Because musical notes were supposedly created by Lord Brahma as siblings of spiritual knowledge (Vedas), Indian music can be considered as old as the universe. For some believers, musical sound is Nada-Brahman (the Divine) and is, therefore, originless. The creation of Ragas is commonly attributed to Lord Shiva and his spouse, who created the six primary (and mystical) ragas. Shiva also created the primordial percussion instrument — damaru — to control time. Over thousands of years, Indian music saw a series of adaptations while various seers learned it through divine inspirations and propagated it to other individuals.

In the last millennium, the development of music in the Indian subcontinent saw many ups and downs. Selected royal families gave it patronage and respect, which music needed in order to nurture; some could not show their support. At a point in time, Indian classical music diverted into two branches: North Indian (Hindustani) and South Indian (Carnatic). Out of these two forms, Hindustani Music, which stands as a tree watered by original contributions from both Hindu and Muslim musicians, depicts a blend of elements from both Vedic and Persian cultures. In the last century, Indian music also spread to the West, where cultural differences did not block its reverence.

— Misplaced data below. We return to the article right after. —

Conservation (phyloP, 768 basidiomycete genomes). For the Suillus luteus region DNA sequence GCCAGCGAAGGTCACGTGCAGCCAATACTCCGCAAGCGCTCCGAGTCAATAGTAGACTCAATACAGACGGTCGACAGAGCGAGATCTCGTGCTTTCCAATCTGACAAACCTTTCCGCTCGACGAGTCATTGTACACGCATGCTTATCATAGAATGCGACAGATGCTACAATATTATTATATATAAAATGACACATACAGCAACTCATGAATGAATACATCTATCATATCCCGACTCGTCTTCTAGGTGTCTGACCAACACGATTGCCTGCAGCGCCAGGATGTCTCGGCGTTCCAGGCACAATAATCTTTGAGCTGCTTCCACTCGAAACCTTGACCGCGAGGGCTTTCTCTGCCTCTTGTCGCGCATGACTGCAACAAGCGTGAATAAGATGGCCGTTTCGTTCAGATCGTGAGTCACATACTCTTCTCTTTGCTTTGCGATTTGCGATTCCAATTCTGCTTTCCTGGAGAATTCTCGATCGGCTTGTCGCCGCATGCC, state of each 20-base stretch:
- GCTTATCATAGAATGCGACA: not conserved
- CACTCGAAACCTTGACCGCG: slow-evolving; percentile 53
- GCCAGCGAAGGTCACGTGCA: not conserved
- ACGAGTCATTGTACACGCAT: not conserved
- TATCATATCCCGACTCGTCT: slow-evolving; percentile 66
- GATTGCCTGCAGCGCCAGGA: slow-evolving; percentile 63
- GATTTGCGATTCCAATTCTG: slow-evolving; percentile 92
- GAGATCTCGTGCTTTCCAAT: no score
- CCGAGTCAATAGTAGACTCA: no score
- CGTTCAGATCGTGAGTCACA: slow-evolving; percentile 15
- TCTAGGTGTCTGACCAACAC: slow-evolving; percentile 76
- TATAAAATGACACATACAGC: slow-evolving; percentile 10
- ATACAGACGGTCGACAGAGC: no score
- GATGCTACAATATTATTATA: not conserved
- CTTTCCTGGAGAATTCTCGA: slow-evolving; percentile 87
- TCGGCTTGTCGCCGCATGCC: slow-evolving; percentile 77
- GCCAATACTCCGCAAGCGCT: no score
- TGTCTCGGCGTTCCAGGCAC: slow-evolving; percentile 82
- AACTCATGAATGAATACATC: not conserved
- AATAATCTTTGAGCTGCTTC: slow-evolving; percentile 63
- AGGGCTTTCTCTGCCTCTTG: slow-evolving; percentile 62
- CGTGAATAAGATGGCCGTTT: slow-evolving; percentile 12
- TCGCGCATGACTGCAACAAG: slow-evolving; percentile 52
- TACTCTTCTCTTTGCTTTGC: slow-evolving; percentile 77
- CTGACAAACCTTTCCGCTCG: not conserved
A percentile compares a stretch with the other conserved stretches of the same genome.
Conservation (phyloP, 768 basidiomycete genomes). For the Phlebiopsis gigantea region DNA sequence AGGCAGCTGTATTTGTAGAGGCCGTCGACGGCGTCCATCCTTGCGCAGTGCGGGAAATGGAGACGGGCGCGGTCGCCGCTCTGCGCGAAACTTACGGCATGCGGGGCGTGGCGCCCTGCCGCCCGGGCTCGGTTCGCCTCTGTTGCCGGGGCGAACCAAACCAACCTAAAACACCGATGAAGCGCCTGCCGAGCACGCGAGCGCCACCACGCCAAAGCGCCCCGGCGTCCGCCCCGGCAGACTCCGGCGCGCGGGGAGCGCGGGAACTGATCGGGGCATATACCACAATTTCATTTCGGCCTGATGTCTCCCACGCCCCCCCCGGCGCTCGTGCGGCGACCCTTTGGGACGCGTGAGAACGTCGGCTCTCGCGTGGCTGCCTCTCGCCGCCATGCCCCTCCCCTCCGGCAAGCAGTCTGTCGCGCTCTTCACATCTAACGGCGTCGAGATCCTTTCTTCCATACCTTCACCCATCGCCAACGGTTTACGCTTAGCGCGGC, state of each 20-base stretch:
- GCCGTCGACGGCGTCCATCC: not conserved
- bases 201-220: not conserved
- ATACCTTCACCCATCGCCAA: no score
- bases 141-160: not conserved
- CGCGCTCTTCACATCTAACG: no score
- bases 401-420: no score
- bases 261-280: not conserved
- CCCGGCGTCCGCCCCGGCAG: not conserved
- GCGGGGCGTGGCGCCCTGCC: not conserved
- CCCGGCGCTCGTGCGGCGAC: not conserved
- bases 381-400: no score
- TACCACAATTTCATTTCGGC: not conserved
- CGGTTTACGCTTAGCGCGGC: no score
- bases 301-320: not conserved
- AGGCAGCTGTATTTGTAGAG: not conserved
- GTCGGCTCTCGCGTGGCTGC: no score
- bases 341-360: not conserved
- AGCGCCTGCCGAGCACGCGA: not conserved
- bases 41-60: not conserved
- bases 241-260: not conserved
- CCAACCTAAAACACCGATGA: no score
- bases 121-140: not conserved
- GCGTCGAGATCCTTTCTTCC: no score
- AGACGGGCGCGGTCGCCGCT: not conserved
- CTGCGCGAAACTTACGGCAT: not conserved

Last edited on March 28, 2019

Categories: Spirituality

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